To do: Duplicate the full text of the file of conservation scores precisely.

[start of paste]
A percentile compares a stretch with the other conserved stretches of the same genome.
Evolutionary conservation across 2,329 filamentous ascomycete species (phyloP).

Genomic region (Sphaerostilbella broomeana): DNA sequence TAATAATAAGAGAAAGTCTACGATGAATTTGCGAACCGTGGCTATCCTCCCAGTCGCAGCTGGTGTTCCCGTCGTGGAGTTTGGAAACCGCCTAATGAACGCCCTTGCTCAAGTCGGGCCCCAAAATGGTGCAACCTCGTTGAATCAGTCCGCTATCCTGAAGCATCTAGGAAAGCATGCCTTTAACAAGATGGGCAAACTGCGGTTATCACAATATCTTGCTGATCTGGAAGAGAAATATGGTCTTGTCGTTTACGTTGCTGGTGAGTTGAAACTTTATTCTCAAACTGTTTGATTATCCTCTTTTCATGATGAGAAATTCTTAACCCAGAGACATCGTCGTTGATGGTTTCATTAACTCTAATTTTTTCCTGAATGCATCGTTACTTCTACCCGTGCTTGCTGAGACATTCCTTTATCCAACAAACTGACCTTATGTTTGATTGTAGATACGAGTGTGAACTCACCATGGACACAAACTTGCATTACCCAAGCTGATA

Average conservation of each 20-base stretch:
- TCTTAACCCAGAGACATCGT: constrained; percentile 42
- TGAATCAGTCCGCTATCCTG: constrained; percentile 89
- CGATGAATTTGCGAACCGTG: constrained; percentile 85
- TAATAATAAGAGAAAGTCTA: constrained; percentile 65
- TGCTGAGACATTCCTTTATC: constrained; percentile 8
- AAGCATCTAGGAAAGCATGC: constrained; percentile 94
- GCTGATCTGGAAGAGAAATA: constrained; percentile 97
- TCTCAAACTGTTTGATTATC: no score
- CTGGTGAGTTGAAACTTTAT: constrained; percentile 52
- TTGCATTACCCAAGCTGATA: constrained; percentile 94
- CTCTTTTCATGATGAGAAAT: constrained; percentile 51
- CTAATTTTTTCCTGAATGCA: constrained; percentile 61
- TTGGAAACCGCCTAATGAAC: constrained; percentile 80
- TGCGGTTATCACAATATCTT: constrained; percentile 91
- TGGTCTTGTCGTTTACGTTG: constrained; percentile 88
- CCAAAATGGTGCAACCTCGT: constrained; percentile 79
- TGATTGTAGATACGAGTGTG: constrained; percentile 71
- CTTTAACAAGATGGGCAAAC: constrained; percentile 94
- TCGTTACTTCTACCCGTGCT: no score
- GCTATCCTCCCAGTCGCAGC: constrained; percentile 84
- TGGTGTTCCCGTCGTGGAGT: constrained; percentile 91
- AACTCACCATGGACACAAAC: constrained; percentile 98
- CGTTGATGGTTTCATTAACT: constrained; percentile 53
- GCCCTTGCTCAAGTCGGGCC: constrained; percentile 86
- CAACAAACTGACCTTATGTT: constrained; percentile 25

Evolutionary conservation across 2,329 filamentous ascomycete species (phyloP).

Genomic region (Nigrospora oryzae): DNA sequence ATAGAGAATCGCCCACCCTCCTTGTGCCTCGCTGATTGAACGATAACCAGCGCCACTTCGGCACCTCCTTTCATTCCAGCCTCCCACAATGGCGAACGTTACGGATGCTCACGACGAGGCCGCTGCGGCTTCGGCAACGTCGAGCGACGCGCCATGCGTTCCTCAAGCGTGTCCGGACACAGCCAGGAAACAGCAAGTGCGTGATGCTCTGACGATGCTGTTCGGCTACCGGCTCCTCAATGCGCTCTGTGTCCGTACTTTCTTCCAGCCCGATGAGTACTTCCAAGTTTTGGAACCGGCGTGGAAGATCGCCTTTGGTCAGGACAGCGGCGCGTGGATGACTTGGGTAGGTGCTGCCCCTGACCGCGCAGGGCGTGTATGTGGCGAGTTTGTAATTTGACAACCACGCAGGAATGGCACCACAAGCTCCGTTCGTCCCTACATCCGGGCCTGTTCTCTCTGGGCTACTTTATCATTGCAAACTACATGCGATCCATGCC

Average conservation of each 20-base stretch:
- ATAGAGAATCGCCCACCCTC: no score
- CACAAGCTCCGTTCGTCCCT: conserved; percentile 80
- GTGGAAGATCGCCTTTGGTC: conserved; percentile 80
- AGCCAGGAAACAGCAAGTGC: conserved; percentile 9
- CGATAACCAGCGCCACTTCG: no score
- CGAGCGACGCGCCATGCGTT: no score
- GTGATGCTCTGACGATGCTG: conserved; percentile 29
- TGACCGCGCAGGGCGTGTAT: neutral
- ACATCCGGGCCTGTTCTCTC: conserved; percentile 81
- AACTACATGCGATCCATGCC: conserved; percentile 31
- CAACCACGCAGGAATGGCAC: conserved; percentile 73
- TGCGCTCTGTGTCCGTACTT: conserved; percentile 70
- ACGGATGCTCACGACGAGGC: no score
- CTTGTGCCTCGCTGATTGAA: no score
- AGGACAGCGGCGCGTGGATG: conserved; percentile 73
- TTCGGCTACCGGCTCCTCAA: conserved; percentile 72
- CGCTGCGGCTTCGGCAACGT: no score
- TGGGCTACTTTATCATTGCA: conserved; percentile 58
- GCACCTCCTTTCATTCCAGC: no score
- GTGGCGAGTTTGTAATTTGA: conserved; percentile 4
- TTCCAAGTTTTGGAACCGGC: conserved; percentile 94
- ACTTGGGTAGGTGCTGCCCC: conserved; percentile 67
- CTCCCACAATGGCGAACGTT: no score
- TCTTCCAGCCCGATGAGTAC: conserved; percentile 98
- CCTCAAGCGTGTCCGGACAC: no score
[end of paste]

A percentile compares a stretch with the other conserved stretches of the same genome.
Evolutionary conservation across 2,329 filamentous ascomycete species (phyloP).

Genomic region (Sphaerostilbella broomeana): DNA sequence TAATAATAAGAGAAAGTCTACGATGAATTTGCGAACCGTGGCTATCCTCCCAGTCGCAGCTGGTGTTCCCGTCGTGGAGTTTGGAAACCGCCTAATGAACGCCCTTGCTCAAGTCGGGCCCCAAAATGGTGCAACCTCGTTGAATCAGTCCGCTATCCTGAAGCATCTAGGAAAGCATGCCTTTAACAAGATGGGCAAACTGCGGTTATCACAATATCTTGCTGATCTGGAAGAGAAATATGGTCTTGTCGTTTACGTTGCTGGTGAGTTGAAACTTTATTCTCAAACTGTTTGATTATCCTCTTTTCATGATGAGAAATTCTTAACCCAGAGACATCGTCGTTGATGGTTTCATTAACTCTAATTTTTTCCTGAATGCATCGTTACTTCTACCCGTGCTTGCTGAGACATTCCTTTATCCAACAAACTGACCTTATGTTTGATTGTAGATACGAGTGTGAACTCACCATGGACACAAACTTGCATTACCCAAGCTGATA

Average conservation of each 20-base stretch:
- TCTTAACCCAGAGACATCGT: constrained; percentile 42
- TGAATCAGTCCGCTATCCTG: constrained; percentile 89
- CGATGAATTTGCGAACCGTG: constrained; percentile 85
- TAATAATAAGAGAAAGTCTA: constrained; percentile 65
- TGCTGAGACATTCCTTTATC: constrained; percentile 8
- AAGCATCTAGGAAAGCATGC: constrained; percentile 94
- GCTGATCTGGAAGAGAAATA: constrained; percentile 97
- TCTCAAACTGTTTGATTATC: no score
- CTGGTGAGTTGAAACTTTAT: constrained; percentile 52
- TTGCATTACCCAAGCTGATA: constrained; percentile 94
- CTCTTTTCATGATGAGAAAT: constrained; percentile 51
- CTAATTTTTTCCTGAATGCA: constrained; percentile 61
- TTGGAAACCGCCTAATGAAC: constrained; percentile 80
- TGCGGTTATCACAATATCTT: constrained; percentile 91
- TGGTCTTGTCGTTTACGTTG: constrained; percentile 88
- CCAAAATGGTGCAACCTCGT: constrained; percentile 79
- TGATTGTAGATACGAGTGTG: constrained; percentile 71
- CTTTAACAAGATGGGCAAAC: constrained; percentile 94
- TCGTTACTTCTACCCGTGCT: no score
- GCTATCCTCCCAGTCGCAGC: constrained; percentile 84
- TGGTGTTCCCGTCGTGGAGT: constrained; percentile 91
- AACTCACCATGGACACAAAC: constrained; percentile 98
- CGTTGATGGTTTCATTAACT: constrained; percentile 53
- GCCCTTGCTCAAGTCGGGCC: constrained; percentile 86
- CAACAAACTGACCTTATGTT: constrained; percentile 25

Evolutionary conservation across 2,329 filamentous ascomycete species (phyloP).

Genomic region (Nigrospora oryzae): DNA sequence ATAGAGAATCGCCCACCCTCCTTGTGCCTCGCTGATTGAACGATAACCAGCGCCACTTCGGCACCTCCTTTCATTCCAGCCTCCCACAATGGCGAACGTTACGGATGCTCACGACGAGGCCGCTGCGGCTTCGGCAACGTCGAGCGACGCGCCATGCGTTCCTCAAGCGTGTCCGGACACAGCCAGGAAACAGCAAGTGCGTGATGCTCTGACGATGCTGTTCGGCTACCGGCTCCTCAATGCGCTCTGTGTCCGTACTTTCTTCCAGCCCGATGAGTACTTCCAAGTTTTGGAACCGGCGTGGAAGATCGCCTTTGGTCAGGACAGCGGCGCGTGGATGACTTGGGTAGGTGCTGCCCCTGACCGCGCAGGGCGTGTATGTGGCGAGTTTGTAATTTGACAACCACGCAGGAATGGCACCACAAGCTCCGTTCGTCCCTACATCCGGGCCTGTTCTCTCTGGGCTACTTTATCATTGCAAACTACATGCGATCCATGCC

Average conservation of each 20-base stretch:
- ATAGAGAATCGCCCACCCTC: no score
- CACAAGCTCCGTTCGTCCCT: conserved; percentile 80
- GTGGAAGATCGCCTTTGGTC: conserved; percentile 80
- AGCCAGGAAACAGCAAGTGC: conserved; percentile 9
- CGATAACCAGCGCCACTTCG: no score
- CGAGCGACGCGCCATGCGTT: no score
- GTGATGCTCTGACGATGCTG: conserved; percentile 29
- TGACCGCGCAGGGCGTGTAT: neutral
- ACATCCGGGCCTGTTCTCTC: conserved; percentile 81
- AACTACATGCGATCCATGCC: conserved; percentile 31
- CAACCACGCAGGAATGGCAC: conserved; percentile 73
- TGCGCTCTGTGTCCGTACTT: conserved; percentile 70
- ACGGATGCTCACGACGAGGC: no score
- CTTGTGCCTCGCTGATTGAA: no score
- AGGACAGCGGCGCGTGGATG: conserved; percentile 73
- TTCGGCTACCGGCTCCTCAA: conserved; percentile 72
- CGCTGCGGCTTCGGCAACGT: no score
- TGGGCTACTTTATCATTGCA: conserved; percentile 58
- GCACCTCCTTTCATTCCAGC: no score
- GTGGCGAGTTTGTAATTTGA: conserved; percentile 4
- TTCCAAGTTTTGGAACCGGC: conserved; percentile 94
- ACTTGGGTAGGTGCTGCCCC: conserved; percentile 67
- CTCCCACAATGGCGAACGTT: no score
- TCTTCCAGCCCGATGAGTAC: conserved; percentile 98
- CCTCAAGCGTGTCCGGACAC: no score